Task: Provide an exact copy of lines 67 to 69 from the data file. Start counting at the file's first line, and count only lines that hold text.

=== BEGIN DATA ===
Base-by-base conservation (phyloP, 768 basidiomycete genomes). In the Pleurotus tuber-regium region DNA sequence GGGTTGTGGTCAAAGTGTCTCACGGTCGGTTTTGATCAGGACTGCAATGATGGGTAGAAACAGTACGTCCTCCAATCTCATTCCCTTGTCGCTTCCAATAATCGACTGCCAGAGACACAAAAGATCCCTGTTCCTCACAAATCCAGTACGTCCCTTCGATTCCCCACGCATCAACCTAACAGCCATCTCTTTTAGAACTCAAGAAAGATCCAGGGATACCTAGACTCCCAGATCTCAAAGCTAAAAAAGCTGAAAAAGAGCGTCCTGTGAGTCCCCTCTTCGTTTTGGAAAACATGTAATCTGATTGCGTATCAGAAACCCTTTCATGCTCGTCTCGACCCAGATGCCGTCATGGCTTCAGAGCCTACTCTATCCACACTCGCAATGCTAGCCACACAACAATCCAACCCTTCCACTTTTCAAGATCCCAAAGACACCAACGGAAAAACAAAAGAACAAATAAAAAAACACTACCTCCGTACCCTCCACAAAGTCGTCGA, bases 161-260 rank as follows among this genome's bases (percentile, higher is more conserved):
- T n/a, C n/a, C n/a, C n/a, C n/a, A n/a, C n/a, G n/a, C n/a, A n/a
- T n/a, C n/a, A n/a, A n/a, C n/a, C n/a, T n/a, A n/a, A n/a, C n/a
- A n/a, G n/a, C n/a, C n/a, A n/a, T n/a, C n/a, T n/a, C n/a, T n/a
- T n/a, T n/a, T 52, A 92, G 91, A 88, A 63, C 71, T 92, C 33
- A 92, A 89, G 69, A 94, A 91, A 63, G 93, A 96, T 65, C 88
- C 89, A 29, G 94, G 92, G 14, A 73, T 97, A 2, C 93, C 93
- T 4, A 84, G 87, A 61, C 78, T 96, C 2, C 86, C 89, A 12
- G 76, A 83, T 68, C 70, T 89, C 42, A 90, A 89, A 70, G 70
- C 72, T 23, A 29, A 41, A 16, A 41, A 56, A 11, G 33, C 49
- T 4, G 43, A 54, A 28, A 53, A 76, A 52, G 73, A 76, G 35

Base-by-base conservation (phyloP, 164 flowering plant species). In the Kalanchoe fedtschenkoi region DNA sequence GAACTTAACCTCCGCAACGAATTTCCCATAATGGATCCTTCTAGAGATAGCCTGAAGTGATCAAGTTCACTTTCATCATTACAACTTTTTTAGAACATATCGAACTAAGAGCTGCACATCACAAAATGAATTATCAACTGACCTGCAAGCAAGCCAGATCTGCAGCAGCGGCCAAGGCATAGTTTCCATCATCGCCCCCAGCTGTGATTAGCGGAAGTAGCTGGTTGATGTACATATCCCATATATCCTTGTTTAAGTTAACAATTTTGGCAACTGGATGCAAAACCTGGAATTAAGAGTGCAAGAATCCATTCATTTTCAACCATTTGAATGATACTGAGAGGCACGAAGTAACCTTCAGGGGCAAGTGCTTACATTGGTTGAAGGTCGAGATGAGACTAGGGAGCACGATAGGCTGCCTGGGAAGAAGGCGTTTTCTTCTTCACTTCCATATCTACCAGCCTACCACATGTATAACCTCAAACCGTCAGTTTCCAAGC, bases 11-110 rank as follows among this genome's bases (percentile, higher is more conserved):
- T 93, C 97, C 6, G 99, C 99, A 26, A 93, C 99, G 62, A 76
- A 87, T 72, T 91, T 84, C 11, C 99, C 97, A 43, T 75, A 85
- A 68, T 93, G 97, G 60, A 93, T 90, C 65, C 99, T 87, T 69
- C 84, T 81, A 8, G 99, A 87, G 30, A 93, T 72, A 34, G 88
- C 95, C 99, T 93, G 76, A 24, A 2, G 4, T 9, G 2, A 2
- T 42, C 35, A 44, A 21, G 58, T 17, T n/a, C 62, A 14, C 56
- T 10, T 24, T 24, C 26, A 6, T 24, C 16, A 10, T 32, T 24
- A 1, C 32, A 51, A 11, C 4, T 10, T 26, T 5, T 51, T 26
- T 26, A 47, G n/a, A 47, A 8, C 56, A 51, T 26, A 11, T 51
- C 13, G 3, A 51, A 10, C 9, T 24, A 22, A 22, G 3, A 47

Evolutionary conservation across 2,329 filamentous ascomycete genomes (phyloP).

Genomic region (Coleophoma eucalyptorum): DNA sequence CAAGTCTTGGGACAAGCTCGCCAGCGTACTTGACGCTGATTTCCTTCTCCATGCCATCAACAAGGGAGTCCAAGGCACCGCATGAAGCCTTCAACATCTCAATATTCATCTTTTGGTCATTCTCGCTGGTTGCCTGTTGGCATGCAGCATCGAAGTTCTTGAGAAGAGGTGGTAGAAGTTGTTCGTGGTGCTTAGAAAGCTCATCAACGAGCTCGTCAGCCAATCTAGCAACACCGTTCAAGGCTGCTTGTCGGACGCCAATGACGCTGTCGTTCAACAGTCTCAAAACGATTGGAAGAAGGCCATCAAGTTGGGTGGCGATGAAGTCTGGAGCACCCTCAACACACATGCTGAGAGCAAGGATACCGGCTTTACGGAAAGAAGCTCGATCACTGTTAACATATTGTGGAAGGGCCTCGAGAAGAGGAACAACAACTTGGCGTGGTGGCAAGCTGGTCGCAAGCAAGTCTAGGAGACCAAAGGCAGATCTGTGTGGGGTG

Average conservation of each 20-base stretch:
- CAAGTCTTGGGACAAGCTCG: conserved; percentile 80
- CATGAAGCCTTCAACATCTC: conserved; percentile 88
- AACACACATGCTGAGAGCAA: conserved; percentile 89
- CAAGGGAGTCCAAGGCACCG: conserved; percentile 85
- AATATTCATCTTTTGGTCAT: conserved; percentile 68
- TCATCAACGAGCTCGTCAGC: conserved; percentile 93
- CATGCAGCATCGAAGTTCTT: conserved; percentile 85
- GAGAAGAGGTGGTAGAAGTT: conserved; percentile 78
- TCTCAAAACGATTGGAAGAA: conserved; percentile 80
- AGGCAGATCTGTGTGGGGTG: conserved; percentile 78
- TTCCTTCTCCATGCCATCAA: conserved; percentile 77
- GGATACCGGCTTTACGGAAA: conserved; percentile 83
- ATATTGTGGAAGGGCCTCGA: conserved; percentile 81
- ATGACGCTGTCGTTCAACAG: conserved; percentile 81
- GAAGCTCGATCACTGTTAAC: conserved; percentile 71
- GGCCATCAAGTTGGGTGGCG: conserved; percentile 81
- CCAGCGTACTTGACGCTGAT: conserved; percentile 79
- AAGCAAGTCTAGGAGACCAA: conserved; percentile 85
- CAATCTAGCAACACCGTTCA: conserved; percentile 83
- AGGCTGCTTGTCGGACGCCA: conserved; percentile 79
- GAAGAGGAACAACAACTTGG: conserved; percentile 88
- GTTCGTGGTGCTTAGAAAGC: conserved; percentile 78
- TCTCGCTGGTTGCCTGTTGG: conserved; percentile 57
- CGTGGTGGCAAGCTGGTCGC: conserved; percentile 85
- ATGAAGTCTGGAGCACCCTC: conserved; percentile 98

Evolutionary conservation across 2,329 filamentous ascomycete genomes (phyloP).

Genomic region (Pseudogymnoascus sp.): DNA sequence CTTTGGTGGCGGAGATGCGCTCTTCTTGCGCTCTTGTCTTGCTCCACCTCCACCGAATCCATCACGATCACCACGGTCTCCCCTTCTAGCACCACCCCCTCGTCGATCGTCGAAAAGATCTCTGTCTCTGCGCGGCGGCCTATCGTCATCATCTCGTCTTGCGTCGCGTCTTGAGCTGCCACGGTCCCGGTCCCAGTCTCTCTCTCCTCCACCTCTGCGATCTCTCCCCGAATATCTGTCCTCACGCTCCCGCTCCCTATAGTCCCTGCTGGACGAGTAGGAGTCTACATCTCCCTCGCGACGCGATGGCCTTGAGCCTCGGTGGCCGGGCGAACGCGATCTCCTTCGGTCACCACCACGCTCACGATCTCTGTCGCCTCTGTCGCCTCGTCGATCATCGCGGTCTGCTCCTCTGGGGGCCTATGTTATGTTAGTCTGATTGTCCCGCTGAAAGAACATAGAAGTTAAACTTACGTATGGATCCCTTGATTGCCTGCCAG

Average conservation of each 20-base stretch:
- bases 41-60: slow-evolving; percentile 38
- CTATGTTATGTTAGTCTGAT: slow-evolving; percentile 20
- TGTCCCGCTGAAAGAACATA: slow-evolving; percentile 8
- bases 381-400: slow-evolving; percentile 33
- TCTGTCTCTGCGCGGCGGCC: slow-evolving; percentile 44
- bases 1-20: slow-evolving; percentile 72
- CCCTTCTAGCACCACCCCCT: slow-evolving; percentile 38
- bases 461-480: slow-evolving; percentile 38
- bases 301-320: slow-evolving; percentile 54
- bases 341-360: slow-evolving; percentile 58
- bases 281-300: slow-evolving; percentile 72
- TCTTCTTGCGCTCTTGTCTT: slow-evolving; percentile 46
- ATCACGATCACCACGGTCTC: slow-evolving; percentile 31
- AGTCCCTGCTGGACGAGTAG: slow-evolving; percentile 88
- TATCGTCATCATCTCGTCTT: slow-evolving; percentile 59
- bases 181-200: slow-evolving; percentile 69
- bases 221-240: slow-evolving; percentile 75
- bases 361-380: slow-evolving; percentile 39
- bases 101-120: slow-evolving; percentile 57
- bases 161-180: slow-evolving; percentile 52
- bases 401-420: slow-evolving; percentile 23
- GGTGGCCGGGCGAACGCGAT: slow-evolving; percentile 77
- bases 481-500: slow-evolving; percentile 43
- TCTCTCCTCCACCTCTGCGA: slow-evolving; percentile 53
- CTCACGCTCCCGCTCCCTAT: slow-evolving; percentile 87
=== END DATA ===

- AGTCCCTGCTGGACGAGTAG: slow-evolving; percentile 88
- TATCGTCATCATCTCGTCTT: slow-evolving; percentile 59
- bases 181-200: slow-evolving; percentile 69